I've never actually spoken to Rudy Rucker, though I once had dinner with him. He was seated at the far end of the table in a noisy restaurant, so there was no chance for a Major Literary Encounter that might someday be enshrined in the Oxford Book of Literary Anecdote. But I do owe him him thanks for two separate favors he did me in the past.
The first was back some twenty years ago when I acquired my first computer with a genuine hard drive. So long as I had this huge chunk of futuristic metal, I figured I might as well get so programs to run on it. So I bought Word Perfect, a game of some sort, an astronomy program, and the software package that Rudy put together to go with James Gleick's then-best-seller Chaos. Following the instructions carefully, I installed Word Perfect from the floppies. Then, following the instructions, I typed WP: and return, and then run.
After a half-hour scouring the tech manual to figure out what went wrong, going from the index to internal chapters and then to the appendices and back again, I gave up and installed the next program, hoping for better results. Same thing, followed by another long and fruitless crawl through the manual. Then the next. No change. Finally, I went to the Rudy Rucker program. And in the tech manual, which he wrote himself (I could tell, because it was written in clear and straightforward English), immediately after the installation instructions, he included the instruction line which everybody else had left out:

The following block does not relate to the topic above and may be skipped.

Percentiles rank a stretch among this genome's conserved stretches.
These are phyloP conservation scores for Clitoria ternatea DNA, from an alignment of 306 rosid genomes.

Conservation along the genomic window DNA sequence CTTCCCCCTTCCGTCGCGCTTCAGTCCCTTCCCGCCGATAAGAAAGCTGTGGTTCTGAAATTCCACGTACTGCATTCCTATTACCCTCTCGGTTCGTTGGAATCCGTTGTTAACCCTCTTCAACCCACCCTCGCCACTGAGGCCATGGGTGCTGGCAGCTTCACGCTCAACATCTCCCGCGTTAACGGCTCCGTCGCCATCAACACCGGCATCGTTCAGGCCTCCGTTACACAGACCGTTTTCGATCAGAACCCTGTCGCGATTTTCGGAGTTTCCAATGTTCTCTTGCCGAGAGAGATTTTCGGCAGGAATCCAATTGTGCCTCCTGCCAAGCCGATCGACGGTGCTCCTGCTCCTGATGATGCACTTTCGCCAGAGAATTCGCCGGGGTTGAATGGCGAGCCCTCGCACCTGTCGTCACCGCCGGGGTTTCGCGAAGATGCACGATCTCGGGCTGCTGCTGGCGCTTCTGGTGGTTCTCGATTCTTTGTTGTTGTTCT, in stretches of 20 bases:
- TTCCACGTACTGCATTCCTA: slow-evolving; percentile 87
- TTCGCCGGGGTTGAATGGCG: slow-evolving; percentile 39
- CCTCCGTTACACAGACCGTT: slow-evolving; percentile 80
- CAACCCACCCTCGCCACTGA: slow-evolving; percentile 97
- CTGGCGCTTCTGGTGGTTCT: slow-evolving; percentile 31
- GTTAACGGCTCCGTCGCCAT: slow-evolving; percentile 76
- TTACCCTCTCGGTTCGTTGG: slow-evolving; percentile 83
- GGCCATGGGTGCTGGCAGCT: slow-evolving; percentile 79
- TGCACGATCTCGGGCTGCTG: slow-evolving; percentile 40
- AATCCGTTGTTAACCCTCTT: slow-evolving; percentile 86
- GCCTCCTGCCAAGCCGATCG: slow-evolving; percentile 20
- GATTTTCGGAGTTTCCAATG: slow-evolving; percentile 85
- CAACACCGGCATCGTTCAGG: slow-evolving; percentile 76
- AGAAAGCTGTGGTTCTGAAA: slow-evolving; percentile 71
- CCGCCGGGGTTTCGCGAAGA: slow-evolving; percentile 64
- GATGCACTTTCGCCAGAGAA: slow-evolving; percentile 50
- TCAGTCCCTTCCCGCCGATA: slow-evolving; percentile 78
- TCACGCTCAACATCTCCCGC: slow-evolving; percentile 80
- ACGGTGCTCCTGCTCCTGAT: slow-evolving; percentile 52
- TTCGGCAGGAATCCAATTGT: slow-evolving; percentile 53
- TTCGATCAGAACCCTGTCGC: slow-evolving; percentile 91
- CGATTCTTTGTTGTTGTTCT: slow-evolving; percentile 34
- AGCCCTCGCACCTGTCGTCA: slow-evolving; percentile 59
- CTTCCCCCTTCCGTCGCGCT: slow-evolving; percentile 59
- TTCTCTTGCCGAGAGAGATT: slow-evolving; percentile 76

Change from the soft drive to the hard drive by typing c:
Immediately, I dropped his manual and booted up all the installed programs, one by one. They ran perfectly. Because Rudy Rucker was the only person writing manuals at that time who understood that there were things that were self-evident to any computer programmer which would not be known by a first-time user.
So, thank you, Rudy.
Sometime either before or after that, I finished a novel that I was having enormous trouble naming. Eventually, I decided to call it Vacuum Flowers, but for a while there my agent (the late and dearly beloved Virginia Kidd) fixated on Wetware as a possible title. Which was a good title. But wrong, wrong, wrong for my book.
All my pleas and arguments were going nowhere when I read something in Locus indicating that Rudy Rucker was working on a thematic sequel to his novel Software which he planned to call . . . you guessed it.
I immediately called up Virginia and said, "We can't do this to good ol' Rudy! The man and I are like brothers. He'd never forgive me." And, reluctantly, she agreed.
So, thank you again, Rudy. Thank you twice.
And, speaking of Gesualdo . . .
You'll remember I went to the Shadows of Gesualdo concert last week. Tom Purdom was there as well, and he reviewed it for the Broad Street Review. His big observation? That the concert was proof that you should be very, very careful about what you post on the Internet.
You can find his review here.